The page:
are striving to eliminate the use of the "r-word" (analogous to the "n-word") in everyday conversation. The term mental retardation is a diagnostic term denoting the group of disconnected categories of mental functioning such as idiot, imbecile, and moron derived from early IQ tests, which acquired pejorative connotations in popular discourse. The term mental retardation acquired pejorative and shameful connotations over the last few decades due to the use of the words retarded and retard as insults. This may have contributed to its replacement with euphemisms such as mentally challenged or intellectually disabled. Whiledevelopmental disability includes many other disorders (see below), developmental disability and developmental delay (for people under the age of 18), are generally considered more polite terms than mental retardation. United States In North America mental retardation is subsumed into the broader term developmental disability, which also includes epilepsy, autism, cerebral palsy and other disorders that develop during the developmental period (birth to age 18). Because service provision is tied to the designation developmental disability, it is used by many parents, direct support professionals, and physicians. In the United States, however, in school-based settings, the more specific term mental retardation is still typically used, and is one of 13 categories of disability under which children may be identified for special education services under Public Law 108-446. The phrase intellectual disability is increasingly being used as a synonym for people with significantly below-average cognitive ability. These terms are sometimes used as a means of separating general intellectual limitations from specific, limited deficits as well as indicating that it is not an emotional or psychological disability. Intellectual disability may also refer to the outcome of traumatic brain injury, lead poisoning, or dementing conditions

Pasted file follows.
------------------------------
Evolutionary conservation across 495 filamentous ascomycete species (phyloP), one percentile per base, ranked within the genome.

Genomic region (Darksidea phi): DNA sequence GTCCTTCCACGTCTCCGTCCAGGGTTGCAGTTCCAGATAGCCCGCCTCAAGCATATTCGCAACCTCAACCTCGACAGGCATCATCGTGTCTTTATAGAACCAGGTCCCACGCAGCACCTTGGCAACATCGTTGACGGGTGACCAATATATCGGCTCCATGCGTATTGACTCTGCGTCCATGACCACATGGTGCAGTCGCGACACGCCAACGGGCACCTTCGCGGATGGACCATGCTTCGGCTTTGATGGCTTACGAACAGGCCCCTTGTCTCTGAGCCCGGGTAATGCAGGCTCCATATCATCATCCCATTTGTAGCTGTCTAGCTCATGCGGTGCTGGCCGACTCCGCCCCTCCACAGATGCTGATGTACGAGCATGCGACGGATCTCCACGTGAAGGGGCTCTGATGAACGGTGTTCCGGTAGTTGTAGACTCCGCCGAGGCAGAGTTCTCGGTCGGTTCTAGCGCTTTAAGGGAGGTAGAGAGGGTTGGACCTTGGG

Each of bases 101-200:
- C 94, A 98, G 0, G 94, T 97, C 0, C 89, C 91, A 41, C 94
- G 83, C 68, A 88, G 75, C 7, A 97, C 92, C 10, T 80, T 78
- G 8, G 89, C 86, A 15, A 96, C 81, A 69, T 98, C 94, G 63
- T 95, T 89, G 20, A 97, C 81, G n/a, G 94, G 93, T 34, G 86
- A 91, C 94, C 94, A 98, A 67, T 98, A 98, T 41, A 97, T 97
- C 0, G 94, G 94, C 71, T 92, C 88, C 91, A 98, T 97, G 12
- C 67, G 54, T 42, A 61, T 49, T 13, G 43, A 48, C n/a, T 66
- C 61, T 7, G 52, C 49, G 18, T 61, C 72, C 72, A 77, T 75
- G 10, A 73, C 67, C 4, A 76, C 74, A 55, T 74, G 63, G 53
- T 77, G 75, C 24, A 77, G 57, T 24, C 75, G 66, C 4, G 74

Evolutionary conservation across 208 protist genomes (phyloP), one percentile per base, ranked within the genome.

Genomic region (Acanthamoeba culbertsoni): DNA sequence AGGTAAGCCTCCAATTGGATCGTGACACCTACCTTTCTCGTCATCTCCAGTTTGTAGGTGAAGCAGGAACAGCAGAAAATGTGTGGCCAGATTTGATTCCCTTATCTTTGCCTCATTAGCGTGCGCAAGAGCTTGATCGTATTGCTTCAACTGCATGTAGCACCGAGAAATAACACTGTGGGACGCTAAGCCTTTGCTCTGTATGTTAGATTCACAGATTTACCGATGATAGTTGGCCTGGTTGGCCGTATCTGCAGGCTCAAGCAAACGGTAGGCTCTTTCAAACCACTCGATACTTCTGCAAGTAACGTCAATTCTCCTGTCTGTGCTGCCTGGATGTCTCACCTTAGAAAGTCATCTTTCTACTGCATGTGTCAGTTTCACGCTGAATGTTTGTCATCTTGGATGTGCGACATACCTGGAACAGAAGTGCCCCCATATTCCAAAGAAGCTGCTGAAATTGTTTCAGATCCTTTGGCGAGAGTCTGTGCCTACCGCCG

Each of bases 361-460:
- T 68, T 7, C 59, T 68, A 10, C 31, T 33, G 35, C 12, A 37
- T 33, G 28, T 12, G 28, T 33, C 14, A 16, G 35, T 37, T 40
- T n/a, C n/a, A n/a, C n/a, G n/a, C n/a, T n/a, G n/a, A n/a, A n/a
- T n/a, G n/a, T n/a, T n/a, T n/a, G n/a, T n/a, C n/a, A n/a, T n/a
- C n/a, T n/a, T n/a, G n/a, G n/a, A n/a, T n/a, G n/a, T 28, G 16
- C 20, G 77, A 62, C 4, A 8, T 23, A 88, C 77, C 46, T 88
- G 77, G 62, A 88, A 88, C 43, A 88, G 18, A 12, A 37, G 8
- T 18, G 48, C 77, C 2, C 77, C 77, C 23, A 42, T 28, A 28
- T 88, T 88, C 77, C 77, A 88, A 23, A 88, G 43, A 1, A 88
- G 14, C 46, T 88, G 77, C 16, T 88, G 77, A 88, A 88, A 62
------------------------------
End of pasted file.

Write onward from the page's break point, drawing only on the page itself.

such as Alzheimer's disease. It is not specific to congenital disorders such as Down syndrome. The American Association on Mental Retardation continued to use the term mental retardation until 2006. In June 2006 its members voted to change the name of the organization to the "American Association on Intellectual and Developmental Disabilities," rejecting the options to become the AAID or AADD. Part of the rationale for the double name was that many members worked with people with pervasive developmental disorders, most of whom do not have mental retardation.

Distinction from other disabilities Clinically, mental retardation is a subtype of intellectual deficit, which is a broader concept and includes intellectual deficits that are too mild to properly qualify as mental retardation, or too specific (as in specific learning disability), or acquired later in life through acquired brain injuries or neurodegenerative diseases like dementia. Intellectual deficits may appear at any

age. Developmental disability is any disability that is due to problems with growth and development. This term encompasses many congenital medical conditions that have no mental or intellectual components, although it, too, is sometimes used as a euphemism for MR.